nx.draw(graph, pos=pos, with_labels=True, labels=labels)
plt.title('BBN DAG')
```

### 2.3.2. BBN Parameters

The following shows the marginal posteriors of the nodes.

```
[6]:
```

```
def potential_to_series(potential):
def get_entry_kv(entry):
arr = [(k, v) for k, v in entry.entries.items()]
arr = sorted(arr, key=lambda tup: tup[0])
return arr[0][1], entry.value
tups = [get_entry_kv(e) for e in potential.entries]
return pd.Series([tup[1] for tup in tups], [tup[0] for tup in tups])
series = [(node, potential_to_series(join_tree.get_bbn_potential(node))) for node in join_tree.get_bbn_nodes()]
n_cols = 3
n_rows = int(len(series) / n_cols)
fig, axes = plt.subplots(n_rows, n_cols, figsize=(10, 20))
axes = np.ravel(axes)
for ax, (node, s) in zip(axes, series):
s.plot(kind='bar', ax=ax, title=f'{node.variable.name}')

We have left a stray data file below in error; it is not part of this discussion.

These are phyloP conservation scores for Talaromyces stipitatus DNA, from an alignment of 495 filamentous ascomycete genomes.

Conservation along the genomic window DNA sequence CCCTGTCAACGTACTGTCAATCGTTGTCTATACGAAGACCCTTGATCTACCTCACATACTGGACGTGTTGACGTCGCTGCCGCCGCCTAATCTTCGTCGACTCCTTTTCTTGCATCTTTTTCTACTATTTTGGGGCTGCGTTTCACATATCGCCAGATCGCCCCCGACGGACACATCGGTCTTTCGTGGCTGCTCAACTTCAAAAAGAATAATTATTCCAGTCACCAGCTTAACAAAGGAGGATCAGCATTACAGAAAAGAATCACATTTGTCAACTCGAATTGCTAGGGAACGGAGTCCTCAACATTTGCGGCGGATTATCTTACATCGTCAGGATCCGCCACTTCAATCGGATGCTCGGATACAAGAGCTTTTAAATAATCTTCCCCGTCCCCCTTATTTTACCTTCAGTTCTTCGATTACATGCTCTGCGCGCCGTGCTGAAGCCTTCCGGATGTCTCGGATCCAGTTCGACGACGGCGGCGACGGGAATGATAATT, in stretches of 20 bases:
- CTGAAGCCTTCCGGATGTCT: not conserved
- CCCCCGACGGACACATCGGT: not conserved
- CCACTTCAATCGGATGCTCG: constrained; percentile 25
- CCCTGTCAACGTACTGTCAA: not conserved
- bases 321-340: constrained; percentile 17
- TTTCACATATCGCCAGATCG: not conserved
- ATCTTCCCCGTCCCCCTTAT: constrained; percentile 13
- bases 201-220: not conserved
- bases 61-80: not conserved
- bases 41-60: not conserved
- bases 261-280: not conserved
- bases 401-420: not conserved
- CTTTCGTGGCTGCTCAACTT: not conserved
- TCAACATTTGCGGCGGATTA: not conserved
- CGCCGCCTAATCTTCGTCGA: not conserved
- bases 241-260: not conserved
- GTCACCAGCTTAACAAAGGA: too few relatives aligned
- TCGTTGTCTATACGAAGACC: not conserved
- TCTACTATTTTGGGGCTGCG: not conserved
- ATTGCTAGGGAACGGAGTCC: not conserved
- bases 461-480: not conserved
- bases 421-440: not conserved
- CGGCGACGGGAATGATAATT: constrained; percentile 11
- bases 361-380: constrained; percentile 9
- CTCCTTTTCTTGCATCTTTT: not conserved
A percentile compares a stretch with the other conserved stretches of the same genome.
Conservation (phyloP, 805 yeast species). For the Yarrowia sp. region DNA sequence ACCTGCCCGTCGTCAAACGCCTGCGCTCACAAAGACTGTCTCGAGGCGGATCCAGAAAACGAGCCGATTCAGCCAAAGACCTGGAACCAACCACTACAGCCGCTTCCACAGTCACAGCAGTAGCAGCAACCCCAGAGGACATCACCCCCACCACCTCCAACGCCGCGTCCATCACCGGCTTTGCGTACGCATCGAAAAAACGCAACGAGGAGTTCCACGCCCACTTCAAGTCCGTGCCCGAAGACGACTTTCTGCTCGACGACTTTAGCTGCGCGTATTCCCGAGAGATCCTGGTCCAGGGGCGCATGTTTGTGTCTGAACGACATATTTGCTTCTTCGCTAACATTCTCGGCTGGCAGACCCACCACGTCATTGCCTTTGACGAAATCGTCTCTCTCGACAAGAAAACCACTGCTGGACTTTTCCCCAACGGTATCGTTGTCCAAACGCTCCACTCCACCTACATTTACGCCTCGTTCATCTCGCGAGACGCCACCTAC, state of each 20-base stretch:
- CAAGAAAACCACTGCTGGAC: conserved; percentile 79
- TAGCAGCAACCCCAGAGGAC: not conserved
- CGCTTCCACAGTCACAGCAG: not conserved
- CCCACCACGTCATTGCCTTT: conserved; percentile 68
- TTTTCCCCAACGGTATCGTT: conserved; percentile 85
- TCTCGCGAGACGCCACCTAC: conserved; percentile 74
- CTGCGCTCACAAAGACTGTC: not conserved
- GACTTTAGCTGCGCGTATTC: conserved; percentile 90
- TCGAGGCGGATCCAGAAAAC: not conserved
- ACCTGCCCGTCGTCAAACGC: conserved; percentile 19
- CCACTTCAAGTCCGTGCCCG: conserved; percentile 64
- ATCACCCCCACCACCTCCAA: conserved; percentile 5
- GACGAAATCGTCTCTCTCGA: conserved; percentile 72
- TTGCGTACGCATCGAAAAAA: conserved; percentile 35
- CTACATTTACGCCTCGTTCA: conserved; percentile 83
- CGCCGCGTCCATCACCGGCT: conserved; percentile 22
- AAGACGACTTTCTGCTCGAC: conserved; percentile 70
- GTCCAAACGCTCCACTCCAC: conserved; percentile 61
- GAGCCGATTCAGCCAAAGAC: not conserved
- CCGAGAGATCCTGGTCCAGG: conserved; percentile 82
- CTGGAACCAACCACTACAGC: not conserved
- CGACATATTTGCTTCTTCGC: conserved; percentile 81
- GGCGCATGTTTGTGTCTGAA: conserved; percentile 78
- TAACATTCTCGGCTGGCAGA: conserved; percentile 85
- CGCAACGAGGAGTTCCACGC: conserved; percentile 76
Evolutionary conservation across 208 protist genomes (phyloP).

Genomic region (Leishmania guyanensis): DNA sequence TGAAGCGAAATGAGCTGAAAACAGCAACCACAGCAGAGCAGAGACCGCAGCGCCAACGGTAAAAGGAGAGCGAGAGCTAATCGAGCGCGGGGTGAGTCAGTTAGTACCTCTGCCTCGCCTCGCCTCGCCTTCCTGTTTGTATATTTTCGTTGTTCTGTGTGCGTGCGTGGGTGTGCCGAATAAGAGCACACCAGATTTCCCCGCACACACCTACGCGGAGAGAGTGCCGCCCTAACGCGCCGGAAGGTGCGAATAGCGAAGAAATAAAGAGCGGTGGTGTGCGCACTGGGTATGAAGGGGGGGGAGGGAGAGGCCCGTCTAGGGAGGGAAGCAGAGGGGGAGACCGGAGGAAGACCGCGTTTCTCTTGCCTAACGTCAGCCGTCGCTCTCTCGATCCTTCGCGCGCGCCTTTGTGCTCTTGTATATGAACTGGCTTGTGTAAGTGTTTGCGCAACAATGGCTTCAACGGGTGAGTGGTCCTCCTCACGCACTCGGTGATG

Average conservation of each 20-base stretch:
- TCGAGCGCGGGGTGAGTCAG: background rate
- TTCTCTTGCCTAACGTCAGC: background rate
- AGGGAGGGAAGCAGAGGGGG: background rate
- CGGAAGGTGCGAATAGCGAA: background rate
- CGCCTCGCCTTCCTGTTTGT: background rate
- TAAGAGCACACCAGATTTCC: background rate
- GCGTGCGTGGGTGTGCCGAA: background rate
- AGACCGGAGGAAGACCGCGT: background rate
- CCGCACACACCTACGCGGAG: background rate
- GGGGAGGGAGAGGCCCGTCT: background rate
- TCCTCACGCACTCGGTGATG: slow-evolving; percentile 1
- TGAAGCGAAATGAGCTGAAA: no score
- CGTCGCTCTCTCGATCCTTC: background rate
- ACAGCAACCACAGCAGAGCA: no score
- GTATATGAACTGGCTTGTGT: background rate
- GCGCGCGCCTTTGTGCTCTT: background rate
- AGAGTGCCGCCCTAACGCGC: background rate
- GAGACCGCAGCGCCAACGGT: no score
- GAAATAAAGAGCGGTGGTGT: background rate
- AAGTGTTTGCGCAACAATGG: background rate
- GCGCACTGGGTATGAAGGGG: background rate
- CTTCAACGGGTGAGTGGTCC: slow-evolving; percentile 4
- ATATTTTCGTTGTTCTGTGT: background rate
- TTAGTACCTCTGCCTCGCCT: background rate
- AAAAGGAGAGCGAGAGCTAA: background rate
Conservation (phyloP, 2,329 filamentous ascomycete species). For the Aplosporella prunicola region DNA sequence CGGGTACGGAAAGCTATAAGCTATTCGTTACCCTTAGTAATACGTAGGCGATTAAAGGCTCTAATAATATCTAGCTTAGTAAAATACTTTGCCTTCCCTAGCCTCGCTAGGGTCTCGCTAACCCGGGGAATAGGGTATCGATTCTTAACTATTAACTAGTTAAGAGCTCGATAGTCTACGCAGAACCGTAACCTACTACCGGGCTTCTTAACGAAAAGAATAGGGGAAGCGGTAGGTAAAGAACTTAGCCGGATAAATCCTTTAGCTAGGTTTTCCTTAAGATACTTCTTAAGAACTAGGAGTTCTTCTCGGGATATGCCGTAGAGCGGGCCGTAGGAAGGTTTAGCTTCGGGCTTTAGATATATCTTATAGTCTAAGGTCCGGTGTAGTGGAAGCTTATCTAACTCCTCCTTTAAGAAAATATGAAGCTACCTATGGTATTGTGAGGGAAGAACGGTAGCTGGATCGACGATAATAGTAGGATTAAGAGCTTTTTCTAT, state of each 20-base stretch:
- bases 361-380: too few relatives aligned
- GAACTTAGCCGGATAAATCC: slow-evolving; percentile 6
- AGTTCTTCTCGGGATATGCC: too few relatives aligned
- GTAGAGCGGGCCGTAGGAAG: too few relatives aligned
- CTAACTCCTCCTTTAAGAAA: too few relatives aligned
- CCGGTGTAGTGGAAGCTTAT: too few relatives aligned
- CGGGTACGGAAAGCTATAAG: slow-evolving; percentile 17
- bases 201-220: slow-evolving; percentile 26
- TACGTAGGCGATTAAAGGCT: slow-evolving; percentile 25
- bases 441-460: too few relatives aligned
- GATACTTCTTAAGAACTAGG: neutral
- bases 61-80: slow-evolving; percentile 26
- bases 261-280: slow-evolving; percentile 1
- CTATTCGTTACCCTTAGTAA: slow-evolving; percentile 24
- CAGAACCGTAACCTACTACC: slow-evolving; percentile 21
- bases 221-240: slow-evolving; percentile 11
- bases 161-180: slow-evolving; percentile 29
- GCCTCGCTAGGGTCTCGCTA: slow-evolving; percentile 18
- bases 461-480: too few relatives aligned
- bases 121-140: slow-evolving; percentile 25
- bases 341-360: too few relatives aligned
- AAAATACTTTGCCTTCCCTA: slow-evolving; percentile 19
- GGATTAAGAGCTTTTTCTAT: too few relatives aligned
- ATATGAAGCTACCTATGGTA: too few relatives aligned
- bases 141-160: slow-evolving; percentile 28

plt.tight_layout()
```

## 2.4. Diagnosis

Now we are ready to make diagnosis using the BBN. The total set of symptoms in the Hubei dataset (as we have transformed them) is 32, however, there are only 16 symptoms modeled into the BBN.

```
[7]:
```

```
%%time
from pybbn.graph.jointree import EvidenceBuilder
names = [
'anosmia', 'sputum', 'muscle', 'chills', 'fever',
'wheezing', 'nasal', 'fatigue', 'headache', 'sore_throat',
'dry_cough', 'diarrhoea', 'dyspnea', 'nausea', 'sneezing',
'running_nose'
]
predictions = []
for i, r in d.iterrows():
fields = [name for name in names if r[name] == 1]
join_tree.unobserve_all()
if len(fields) > 0:
bbn_nodes = [join_tree.get_bbn_node_by_name(f) for f in fields]
evidences = [EvidenceBuilder().with_node(n).with_evidence('t', 1.0).build() for n in bbn_nodes]
join_tree.update_evidences(evidences)
disease = join_tree.get_bbn_node_by_name('disease')
disease_potential = join_tree.get_bbn_potential(disease)
s = potential_to_series(disease_potential)
predictions.append(s)
```

```
CPU times: user 6.85 s, sys: 40.2 ms, total: 6.89 s
Wall time: 6.93 s
```

```
[8]:
```

```
predictions = pd.DataFrame(predictions)
predictions
```

```
[8]:
```

no_virus | rhinovirus | hmpv | hrsv | influenza | covid19 | |
---|---|---|---|---|---|---|

0 | 0.021350 | 0.011572 | 0.040865 | 0.058689 | 0.465734 | 0.401790 |

1 | 0.194664 | 0.056940 | 0.028707 | 0.085324 | 0.197598 | 0.436766 |